Since the last comment is over 5 month old I'd like to ask - is there any status update on this issue? Is there any way I can help to resolve this issue?

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sigmavirus24 Oct 4, 2014

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@rlat I haven't had a chance to look into this. I just saw https://github.com/jtushman/memory_utils mentioned and it reminded me of this bug.

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sigmavirus24 commented Oct 4, 2014

@rlat I haven't had a chance to look into this. I just saw https://github.com/jtushman/memory_utils mentioned and it reminded me of this bug.

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rsnair2 Nov 29, 2014

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@sigmavirus24 I am working on profiling this out and narrowing down the exact function/blocks where the problem is happening. I will be back with more info when I am done. If you still need help, is it alright if I join in? This is kinda my first time working on an open source project and I would love to help!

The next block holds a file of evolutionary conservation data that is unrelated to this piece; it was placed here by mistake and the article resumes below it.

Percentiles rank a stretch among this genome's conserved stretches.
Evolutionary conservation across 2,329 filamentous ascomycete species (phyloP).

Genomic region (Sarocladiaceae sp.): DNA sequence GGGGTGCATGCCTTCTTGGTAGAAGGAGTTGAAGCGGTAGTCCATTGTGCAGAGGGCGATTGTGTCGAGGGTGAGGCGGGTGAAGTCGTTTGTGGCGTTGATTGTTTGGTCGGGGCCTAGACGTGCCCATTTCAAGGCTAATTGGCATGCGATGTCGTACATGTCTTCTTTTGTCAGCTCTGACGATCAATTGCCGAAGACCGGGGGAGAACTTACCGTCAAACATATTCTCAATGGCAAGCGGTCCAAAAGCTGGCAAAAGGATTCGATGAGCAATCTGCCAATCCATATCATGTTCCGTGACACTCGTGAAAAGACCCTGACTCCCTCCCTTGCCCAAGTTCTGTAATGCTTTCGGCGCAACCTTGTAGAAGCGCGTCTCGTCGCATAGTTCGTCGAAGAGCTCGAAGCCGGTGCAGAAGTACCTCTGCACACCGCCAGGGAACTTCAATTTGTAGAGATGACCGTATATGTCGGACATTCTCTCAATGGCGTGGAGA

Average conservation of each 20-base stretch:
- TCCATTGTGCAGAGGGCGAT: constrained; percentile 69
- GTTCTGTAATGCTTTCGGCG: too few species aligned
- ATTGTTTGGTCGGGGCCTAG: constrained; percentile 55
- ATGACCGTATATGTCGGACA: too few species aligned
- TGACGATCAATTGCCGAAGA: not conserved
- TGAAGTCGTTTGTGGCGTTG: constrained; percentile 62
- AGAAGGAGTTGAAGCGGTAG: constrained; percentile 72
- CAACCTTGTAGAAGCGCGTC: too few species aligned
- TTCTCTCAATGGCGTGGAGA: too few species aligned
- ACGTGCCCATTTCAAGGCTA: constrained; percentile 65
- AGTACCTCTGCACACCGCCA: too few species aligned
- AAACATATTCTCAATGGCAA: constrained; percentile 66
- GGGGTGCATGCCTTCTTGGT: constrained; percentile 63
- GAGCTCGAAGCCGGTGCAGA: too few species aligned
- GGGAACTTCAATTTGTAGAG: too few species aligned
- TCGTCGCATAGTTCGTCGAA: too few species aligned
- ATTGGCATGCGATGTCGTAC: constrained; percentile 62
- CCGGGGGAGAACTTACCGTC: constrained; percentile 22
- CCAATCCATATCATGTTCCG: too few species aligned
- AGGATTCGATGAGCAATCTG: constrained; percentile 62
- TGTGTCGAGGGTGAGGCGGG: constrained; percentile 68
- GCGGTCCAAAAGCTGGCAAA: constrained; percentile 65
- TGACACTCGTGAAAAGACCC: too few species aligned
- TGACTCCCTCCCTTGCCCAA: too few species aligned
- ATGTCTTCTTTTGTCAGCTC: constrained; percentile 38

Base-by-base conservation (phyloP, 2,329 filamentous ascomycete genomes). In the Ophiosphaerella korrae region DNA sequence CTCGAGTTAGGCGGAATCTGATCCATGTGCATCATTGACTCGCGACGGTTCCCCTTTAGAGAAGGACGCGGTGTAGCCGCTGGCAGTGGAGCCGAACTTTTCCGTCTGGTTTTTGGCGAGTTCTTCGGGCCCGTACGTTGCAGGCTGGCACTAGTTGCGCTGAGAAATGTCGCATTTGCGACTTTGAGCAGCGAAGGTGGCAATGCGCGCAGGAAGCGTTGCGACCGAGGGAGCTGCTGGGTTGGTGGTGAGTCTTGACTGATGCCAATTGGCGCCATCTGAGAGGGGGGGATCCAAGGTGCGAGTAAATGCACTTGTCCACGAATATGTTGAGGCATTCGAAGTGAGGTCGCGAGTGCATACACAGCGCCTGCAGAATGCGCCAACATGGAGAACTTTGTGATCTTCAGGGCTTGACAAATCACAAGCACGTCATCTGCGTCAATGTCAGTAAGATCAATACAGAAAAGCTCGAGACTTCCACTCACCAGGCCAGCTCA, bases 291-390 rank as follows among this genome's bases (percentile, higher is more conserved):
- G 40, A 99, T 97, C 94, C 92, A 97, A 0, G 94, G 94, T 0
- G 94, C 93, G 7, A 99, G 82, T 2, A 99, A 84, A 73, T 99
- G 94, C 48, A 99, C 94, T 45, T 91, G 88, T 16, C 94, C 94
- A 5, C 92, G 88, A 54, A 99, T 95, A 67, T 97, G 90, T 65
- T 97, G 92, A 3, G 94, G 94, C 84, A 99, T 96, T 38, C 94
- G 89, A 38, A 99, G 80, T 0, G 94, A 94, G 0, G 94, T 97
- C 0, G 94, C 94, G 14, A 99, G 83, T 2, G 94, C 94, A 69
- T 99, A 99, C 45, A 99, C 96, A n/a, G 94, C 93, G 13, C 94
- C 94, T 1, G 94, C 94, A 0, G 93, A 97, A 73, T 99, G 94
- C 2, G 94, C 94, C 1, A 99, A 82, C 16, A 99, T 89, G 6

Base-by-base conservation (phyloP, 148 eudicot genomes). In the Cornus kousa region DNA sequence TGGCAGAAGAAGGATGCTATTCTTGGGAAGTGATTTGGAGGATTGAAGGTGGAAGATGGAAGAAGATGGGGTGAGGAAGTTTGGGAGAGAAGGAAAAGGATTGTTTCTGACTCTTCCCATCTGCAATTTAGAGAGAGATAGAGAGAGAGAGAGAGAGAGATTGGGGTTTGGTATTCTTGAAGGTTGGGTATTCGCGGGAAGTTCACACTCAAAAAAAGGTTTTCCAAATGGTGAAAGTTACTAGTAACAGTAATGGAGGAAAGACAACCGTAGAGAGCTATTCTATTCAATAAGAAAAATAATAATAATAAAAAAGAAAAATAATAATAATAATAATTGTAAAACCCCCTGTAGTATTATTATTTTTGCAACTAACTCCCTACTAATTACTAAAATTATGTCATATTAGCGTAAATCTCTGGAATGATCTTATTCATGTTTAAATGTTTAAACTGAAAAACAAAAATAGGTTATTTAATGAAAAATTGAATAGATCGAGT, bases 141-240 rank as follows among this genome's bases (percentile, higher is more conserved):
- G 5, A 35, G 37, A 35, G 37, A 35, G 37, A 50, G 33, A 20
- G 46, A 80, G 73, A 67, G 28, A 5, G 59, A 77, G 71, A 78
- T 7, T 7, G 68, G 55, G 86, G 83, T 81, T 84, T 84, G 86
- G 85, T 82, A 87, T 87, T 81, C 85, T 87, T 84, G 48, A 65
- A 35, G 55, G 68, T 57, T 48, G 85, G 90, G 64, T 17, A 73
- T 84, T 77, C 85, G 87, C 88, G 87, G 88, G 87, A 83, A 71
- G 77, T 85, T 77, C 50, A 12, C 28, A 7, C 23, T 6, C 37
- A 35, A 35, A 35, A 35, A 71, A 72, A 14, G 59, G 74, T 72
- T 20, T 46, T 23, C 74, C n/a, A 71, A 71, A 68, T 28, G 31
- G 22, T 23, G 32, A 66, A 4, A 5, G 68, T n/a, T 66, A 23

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rsnair2 commented Nov 29, 2014

@sigmavirus24 I am working on profiling this out and narrowing down the exact function/blocks where the problem is happening. I will be back with more info when I am done. If you still need help, is it alright if I join in? This is kinda my first time working on an open source project and I would love to help!

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sigmavirus24 Nov 29, 2014

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@rsnair2 we absolutely need the help. I'm very excited that you're willing to hwlp out. Feel free to ping me with questions via email

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sigmavirus24 commented Nov 29, 2014